The residual vibrations of the flexible links of planar 3-RRR flexible parallel robots are studied in this paper. In fact, the amplitudes of the residual vibration are greater than the elastic vibration during the motion and will be verified in the experimental study of this paper, and these residual vibrations influence the repeat positioning accuracy of the system seriously. Thus, it is important to suppress the residual vibration of flexible links to improve the repeat positioning accuracy of the system. Essentially, the dynamic responses measured by PZT sensors include unmodeled or unknown dynamics. Therefore, the vibrations of the flexible elements are very complicated and contain many frequency components that are closely spaced. To measure the modal coordinates or velocities more precisely, it is desirable to use as many PZT sensors as possible. However, the number of PZT sensors is limited by the available space of the flexible links and the real-time computing power of the computer. A trade-off must be made between the real-time computing power of the computer hardware and the number of sensors [22].

To solve the above problems, an experimental study of the active vibration control of planar 3-RRR parallel robots with three flexible links, each of which bonds with two pairs of PZT actuators and one PZT sensor film, is implemented in this paper. The moving platform of the planar parallel robots moves along a given trajectory, control experiments are implemented in real-time, and the controller is activated when rigid motion stops. The active control system consists of an industrial computer, a dSPACE controller with many I/O ports, smart flexible links with PZT actuators and PZT sensors, and a PZT driven power and charge amplifier. A strain rate feedback control algorithm is adopted to suppress the elastic vibration of the flexible links of the system [20].

The remainder of the paper is organized as follows. The rigid-elastic coupling dynamic model is established in Section 2. According to the direct and inverse piezoelectric equation of the PZT material, a strain rate feedback control algorithm is given. Section 3 introduces an experimental system setup and describes the working principle of the controller system and each component. In Section 4, the results of an experiment of vibration control are presented. Four experiment schemes are designed. The control performance of the four experiment schemes is analyzed; the experimental results verify the validity of the strain rate feedback controller for suppressing the residual vibration of flexible links. Finally, the conclusions are given in Section 5.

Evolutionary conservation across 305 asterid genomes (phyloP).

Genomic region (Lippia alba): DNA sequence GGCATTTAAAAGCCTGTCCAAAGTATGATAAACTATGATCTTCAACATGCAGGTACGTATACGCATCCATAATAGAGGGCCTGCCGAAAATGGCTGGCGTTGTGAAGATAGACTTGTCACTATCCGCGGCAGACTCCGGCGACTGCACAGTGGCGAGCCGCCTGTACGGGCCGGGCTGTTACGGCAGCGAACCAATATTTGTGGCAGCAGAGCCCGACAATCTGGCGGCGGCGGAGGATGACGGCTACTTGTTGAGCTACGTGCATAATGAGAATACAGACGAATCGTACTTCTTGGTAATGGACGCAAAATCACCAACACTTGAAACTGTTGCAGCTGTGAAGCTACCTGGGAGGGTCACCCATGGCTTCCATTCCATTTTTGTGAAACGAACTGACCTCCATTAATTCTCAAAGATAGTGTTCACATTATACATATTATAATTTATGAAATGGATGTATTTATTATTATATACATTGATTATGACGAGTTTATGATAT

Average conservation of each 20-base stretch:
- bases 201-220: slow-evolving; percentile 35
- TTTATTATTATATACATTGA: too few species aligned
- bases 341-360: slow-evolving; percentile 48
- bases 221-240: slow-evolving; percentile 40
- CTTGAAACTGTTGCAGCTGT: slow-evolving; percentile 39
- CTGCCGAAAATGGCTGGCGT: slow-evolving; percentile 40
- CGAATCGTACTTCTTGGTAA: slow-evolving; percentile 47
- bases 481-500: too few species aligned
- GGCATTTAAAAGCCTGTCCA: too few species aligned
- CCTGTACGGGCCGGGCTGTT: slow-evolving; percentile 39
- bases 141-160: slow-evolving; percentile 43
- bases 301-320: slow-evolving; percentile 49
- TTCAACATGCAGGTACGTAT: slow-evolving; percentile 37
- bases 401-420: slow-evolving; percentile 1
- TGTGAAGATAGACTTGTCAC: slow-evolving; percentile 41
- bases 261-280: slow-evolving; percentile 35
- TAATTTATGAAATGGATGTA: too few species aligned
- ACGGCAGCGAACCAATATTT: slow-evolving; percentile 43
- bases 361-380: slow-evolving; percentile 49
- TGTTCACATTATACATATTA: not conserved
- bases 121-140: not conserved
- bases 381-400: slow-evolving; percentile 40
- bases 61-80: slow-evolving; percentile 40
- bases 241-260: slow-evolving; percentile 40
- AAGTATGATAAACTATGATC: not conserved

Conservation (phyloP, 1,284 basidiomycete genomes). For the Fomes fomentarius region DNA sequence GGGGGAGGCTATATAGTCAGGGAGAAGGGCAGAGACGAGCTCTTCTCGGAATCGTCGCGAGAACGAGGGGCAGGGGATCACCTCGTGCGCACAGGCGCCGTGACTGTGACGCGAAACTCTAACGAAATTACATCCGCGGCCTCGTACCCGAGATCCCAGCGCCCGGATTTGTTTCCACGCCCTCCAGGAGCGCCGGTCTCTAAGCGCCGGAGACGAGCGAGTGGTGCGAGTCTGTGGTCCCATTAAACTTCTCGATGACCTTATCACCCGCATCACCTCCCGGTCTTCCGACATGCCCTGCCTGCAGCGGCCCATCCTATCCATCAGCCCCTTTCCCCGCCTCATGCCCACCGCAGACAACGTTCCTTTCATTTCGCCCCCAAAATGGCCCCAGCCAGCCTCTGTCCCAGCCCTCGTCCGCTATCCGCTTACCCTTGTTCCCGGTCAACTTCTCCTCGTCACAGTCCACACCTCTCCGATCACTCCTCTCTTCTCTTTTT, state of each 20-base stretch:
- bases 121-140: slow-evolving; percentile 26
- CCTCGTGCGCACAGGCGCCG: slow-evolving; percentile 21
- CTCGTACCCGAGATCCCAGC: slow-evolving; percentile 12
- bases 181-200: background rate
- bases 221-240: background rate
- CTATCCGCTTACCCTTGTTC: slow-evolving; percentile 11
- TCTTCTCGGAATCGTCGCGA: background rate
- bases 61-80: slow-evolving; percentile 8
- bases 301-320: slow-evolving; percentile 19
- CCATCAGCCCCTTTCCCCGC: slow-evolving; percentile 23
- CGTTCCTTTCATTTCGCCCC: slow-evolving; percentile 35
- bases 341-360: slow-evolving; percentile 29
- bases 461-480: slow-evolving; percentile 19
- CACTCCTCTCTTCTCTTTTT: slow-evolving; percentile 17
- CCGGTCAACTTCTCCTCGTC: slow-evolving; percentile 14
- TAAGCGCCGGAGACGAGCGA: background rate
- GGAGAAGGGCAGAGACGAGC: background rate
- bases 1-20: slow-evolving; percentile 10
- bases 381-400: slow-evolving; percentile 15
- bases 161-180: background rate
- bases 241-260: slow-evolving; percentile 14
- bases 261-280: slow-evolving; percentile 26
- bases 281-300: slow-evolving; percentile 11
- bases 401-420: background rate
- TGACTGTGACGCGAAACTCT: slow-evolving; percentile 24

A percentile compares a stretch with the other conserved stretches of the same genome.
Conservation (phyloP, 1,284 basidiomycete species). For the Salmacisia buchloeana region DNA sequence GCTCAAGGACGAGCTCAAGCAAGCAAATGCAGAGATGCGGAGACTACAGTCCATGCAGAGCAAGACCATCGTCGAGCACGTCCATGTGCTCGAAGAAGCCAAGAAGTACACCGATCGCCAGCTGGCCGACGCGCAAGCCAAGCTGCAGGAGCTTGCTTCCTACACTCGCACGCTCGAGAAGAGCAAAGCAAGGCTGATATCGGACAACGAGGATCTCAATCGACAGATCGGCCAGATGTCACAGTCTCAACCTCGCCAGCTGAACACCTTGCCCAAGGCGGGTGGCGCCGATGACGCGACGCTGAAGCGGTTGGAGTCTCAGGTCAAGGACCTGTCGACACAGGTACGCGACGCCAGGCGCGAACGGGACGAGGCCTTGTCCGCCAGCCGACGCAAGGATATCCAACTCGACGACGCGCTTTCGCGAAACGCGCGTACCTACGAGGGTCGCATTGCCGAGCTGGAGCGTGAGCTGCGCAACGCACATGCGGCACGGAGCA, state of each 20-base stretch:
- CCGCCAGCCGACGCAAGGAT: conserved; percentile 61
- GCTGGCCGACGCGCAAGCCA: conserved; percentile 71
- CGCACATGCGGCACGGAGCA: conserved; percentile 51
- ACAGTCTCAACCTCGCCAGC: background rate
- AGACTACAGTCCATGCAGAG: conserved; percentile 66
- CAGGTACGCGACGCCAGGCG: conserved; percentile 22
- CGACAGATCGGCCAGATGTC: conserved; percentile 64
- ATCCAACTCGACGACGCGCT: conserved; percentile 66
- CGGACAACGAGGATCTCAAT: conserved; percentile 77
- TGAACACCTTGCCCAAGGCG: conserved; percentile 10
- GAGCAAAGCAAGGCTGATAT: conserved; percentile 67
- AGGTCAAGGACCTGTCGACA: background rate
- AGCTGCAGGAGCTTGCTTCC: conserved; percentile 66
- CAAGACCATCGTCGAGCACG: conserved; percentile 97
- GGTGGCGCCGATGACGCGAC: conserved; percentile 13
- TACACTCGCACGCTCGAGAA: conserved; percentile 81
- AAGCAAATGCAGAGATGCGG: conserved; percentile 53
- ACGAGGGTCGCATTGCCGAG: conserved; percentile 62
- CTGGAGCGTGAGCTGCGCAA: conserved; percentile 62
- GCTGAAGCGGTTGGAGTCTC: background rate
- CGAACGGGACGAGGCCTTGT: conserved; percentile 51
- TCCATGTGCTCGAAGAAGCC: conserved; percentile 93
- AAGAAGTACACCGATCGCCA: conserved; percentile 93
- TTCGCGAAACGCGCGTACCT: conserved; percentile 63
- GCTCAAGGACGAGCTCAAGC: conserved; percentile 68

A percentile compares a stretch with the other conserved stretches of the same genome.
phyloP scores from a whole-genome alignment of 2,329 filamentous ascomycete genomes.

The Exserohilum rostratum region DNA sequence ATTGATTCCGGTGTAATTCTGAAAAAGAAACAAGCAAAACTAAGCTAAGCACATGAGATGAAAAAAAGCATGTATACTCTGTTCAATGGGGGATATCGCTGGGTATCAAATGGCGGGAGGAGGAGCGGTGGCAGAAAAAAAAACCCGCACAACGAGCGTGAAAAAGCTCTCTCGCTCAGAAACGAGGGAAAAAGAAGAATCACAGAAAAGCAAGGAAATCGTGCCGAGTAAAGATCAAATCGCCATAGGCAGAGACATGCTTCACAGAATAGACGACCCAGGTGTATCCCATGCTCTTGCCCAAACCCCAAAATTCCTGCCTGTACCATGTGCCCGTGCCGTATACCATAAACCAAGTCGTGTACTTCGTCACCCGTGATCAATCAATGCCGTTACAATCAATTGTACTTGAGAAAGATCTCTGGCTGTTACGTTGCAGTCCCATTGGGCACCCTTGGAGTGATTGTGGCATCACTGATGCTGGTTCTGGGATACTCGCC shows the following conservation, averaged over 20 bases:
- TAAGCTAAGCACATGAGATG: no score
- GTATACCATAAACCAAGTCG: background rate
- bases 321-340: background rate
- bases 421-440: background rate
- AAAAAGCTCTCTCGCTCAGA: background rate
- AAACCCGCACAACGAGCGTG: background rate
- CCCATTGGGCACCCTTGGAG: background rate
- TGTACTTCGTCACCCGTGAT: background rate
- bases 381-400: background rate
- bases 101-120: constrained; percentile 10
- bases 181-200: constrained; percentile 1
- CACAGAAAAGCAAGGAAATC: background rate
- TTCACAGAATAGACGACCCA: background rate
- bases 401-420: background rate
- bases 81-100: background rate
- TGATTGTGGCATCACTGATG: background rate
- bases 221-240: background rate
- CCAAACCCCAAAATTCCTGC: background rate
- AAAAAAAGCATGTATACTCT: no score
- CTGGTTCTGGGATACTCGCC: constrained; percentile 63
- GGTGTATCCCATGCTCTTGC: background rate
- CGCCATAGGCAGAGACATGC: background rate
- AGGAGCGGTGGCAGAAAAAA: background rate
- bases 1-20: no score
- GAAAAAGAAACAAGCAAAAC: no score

2. Dynamic Model of Planar 3-RRR Flexible Parallel Robots

2.1. Sketch of Planar 3-RR Parallel Robots

A sketch of the planar flexible 3-RRR parallel robots is constructed by the regular triangle moving platform , the static platform, and three symmetrical kinematic chains, , , and , as shown in Figure 2. Each kinematic chain has one active revolute (R) joint, followed by two consecutive passive revolute (R) joints. The active revolute joints are installed at , . , , and are the regular triangle’s three vertices. and . The vertices and are centers of the regular triangles and , respectively. O-XY is the global fixed frame. The parameters and are the angles between the -axis of the fixed frame and linkages and , respectively. is the angle between the -axis of the fixed frame and side of the regular triangle . , , , and are the lengths of the segments , , , and .

2.2. Motion Equations of the Beam Element

The flexible link can be modeled by connecting a series of beam elements. Figure 2 shows a beam element before and after deformation. O-XY is the global fixed frame, and the A-xy is the local moving frame, with the -axis coincident with the neutral line of the beam element. The original point is located at one node of the beam element before deformation. B is another node of the beam element. The - system is an intermediate coordinate frame, the origin of which is rigidly attached to the origin of the O-XY and the axes of which are parallel to the axes of the local moving frame A-xy. is the angle between the global fixed frame O-XY and the intermediate coordinate frame -.

Considering the general point in the element, let point be the corresponding point on the neutral line. Points and are their respective positions after deformation. The elastic deformation of the point in - is given by where is the nodal displacement vector, in which and are the axial displacements of two nodes A and B, respectively; and are the lateral displacements; and are the elastic rotational angles; and are the section curvatures; and is the shape function matrix. Assuming that the axial displacement of point is a linear function, the lateral displacement is a fifth-order hermit function, yieldingwhere

The deformation displacements of in A-xy can be written as [23]